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One in eight CityRail drivers is already sidelined from driving the public, as Sydney braces for months of transport turmoil and the introduction of a slower rail timetable.
Nearly 13 per cent of drivers have been taken off front-line duties already and the new timetable that begins mid-year is expected to further slow trains.
The fragility of the city's transport was highlighted last night when thousands of commuters arrived home from work late after an underground gas leak closed the City Circle and the Eastern Suburbs lines.
Town Hall, Circular Quay and Wynyard stations were evacuated and dozens of services cancelled. Investigators were still trying to locate the source of the leak last night.
The city's main transport hub at Central was also closed as growing crowds and a lack of trains threatened public safety.
The closures caused delays throughout Sydney's rail network and left thousands of commuters stranded as peak hour approached.
Chaos is likely to become increasingly familiar for commuters as CityRail grapples with a growing staffing crisis.
RailCorp spokeswoman Jane Lavender said that as of last Thursday, 157 drivers had been restricted from driving commuter trains. Of these, 30 were on sick leave; 49 were listed as either long-term sick or injured; 24 were driving trains in major safety projects (such as testing trains fitted with the new vigilance control systems); 29 were doing safety management training, which is updating their driving skills; 21 were rostered off on medical restrictions or because of safe-working breaches; and four were teaching other people to drive.
Some drivers on restricted duties had been given different work such as preparing trains for departure.
Ms Lavender said it was necessary to have drivers involved in major safety training and projects such as the new vigilance control systems. She said testing would be increased next week to 10 staff members a week, with a focus on drivers who were older, overweight or suffering illnesses.
Three hundred drivers would be tested by the end of April and 150 new CityRail recruits were being trained as drivers.
Two of the 10 drivers subjected to tough new medical standards implemented on Monday in the wake of the Waterfall accident have already been temporarily stood down from driving duties, and will not be permanently reassigned until full test results are received.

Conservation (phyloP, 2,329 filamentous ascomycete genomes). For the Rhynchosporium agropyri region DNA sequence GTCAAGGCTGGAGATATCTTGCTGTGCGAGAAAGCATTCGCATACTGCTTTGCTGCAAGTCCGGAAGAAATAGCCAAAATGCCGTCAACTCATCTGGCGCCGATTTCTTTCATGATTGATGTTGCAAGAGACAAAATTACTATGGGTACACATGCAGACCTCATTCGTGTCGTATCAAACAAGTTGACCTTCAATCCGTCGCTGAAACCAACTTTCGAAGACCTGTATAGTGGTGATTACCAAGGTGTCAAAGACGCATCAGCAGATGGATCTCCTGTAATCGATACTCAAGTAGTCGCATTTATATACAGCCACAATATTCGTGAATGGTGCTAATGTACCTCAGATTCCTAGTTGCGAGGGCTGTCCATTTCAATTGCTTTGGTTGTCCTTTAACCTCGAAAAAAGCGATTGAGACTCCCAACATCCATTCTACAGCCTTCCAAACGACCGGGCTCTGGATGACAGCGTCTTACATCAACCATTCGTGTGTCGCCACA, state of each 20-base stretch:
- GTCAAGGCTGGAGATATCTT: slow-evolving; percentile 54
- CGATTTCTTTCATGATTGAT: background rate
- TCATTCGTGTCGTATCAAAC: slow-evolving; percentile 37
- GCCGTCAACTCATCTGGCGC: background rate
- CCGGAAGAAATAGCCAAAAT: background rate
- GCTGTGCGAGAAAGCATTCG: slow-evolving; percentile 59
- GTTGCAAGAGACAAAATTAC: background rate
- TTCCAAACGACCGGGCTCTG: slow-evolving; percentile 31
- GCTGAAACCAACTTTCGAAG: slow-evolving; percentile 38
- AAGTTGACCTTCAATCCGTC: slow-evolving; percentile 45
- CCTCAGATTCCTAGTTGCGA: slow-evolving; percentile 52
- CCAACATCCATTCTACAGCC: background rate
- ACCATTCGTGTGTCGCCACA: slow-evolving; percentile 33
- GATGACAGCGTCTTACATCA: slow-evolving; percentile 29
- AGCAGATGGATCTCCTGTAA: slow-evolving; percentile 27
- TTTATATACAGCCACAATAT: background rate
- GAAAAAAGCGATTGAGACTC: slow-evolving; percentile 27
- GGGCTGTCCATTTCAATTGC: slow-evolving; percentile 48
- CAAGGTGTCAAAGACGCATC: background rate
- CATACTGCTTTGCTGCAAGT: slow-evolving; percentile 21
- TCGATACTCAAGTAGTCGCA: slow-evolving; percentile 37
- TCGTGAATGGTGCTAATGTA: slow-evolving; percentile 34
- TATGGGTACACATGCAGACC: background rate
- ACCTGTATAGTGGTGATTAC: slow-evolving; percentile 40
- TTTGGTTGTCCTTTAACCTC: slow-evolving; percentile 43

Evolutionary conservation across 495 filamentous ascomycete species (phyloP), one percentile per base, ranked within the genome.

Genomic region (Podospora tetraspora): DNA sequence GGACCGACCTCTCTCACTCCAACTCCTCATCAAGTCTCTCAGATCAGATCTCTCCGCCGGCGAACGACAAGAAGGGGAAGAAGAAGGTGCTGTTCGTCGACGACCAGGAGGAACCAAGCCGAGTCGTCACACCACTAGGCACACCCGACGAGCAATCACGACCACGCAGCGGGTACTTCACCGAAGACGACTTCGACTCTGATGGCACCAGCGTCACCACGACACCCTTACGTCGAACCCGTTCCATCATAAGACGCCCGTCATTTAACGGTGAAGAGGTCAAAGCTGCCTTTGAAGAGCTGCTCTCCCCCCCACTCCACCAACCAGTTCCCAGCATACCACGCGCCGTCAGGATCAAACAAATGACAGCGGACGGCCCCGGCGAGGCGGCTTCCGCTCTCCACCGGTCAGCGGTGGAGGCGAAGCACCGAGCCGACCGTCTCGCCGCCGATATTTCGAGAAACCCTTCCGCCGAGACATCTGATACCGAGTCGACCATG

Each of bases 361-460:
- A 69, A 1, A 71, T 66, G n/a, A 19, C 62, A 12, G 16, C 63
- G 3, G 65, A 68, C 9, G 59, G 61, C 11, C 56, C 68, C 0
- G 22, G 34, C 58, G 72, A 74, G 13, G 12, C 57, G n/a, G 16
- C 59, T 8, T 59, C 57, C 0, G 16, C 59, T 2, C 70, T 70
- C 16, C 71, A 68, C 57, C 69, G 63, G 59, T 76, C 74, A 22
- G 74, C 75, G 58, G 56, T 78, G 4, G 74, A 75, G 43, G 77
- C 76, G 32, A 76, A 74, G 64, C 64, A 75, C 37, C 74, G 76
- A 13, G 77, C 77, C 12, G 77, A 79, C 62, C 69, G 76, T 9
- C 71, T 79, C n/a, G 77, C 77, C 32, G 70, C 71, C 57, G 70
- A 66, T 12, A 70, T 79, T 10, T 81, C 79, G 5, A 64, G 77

But even before the tougher medical tests were enforced, more than 150 of CityRail's 1226 drivers had been placed on alternative duties.
The State Government yesterday continued to pave the way for cutting off-peak and weekend services if train driver numbers fall too low. In doing so, gloomy predictions were made of up to 12 months of constant cancellations, delays and changes to timetables.
The Transport Services Minister, Michael Costa, said yesterday the new timetable would make trains slower but more reliable.
Latest RailCorp figures show train reliability has reached new lows, with one line having only 4.3 per cent of trains getting commuters home on time between January 19 and 23.
After meeting the board of the new transport safety and reliability regulator, Mr Costa promised the new timetable would be in place by mid-year.
The Rail Tram and Bus Union branch secretary, Nick Lewocki, said it would be extremely hard for RailCorp to fill driver positions despite current recruitment campaigns, which include trying to get guards to become drivers and enlisting new trainees.
The Greens' transport spokeswoman, Lee Rhiannon, said the Government was engaged in a backdoor attempt to justify cutting services, after an outcry over proposals to cut country services raised in a recent review of public transport.
By Joseph Kerr and Tim Dick
February 6, 2004
This story was found at: http://www.smh.com.au/articles/2004/02/05/1075854003303.html
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